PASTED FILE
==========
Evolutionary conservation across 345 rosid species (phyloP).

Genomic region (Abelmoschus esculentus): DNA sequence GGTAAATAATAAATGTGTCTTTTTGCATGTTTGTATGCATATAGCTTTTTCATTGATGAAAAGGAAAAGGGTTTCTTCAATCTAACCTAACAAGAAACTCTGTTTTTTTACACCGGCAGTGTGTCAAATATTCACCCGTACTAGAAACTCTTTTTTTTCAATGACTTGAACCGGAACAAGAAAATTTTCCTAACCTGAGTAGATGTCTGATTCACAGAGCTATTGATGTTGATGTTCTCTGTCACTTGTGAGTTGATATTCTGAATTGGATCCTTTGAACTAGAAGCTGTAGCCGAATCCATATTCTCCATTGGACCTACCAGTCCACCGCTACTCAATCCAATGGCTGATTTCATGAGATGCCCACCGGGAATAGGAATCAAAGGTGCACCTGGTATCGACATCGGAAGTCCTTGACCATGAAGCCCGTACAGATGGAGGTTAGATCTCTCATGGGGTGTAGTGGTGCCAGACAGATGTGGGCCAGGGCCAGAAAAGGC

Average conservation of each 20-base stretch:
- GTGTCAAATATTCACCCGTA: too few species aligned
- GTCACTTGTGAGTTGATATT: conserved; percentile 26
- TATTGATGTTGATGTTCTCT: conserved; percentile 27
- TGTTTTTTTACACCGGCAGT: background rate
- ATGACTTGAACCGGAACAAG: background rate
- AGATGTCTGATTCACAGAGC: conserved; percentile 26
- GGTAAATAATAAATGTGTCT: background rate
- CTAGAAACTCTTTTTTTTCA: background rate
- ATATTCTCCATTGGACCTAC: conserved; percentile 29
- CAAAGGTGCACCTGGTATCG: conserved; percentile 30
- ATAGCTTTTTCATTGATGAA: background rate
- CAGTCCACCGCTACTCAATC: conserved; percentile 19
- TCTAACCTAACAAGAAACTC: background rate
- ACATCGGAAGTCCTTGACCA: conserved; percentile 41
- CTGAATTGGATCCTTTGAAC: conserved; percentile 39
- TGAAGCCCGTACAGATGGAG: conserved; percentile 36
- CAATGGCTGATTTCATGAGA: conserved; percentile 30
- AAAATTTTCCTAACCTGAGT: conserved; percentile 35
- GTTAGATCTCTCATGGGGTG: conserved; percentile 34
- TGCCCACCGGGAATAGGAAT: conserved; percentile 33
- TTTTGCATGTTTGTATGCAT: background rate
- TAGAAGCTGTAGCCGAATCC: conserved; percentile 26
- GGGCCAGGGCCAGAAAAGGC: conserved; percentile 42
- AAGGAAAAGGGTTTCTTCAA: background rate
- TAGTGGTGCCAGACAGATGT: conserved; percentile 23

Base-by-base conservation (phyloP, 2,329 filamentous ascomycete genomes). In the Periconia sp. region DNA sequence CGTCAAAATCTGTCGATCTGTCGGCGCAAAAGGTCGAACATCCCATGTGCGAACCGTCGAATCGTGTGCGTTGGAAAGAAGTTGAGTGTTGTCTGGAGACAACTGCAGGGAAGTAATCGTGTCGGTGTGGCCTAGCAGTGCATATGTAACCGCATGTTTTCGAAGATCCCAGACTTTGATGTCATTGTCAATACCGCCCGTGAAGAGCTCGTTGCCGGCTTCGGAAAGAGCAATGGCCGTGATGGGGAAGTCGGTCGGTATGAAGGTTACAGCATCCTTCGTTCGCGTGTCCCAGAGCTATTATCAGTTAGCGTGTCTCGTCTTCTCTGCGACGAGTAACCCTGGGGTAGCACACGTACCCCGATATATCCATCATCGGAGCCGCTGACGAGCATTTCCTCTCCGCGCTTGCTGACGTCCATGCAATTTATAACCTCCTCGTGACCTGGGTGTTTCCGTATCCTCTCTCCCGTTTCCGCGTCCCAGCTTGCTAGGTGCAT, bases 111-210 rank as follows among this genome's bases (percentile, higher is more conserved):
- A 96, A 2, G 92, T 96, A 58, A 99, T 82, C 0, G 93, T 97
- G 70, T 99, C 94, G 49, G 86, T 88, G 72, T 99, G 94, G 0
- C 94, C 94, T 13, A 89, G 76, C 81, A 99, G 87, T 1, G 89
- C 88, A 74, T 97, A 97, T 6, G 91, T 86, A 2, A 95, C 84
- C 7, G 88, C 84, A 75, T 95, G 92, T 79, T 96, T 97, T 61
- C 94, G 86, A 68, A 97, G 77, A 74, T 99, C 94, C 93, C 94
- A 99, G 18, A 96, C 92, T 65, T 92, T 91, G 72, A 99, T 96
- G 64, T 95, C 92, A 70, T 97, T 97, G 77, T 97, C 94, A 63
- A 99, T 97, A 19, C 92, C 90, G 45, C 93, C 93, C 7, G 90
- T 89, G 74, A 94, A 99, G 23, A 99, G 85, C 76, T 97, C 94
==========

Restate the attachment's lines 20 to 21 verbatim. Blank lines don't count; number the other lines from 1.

- CAATGGCTGATTTCATGAGA: conserved; percentile 30
- AAAATTTTCCTAACCTGAGT: conserved; percentile 35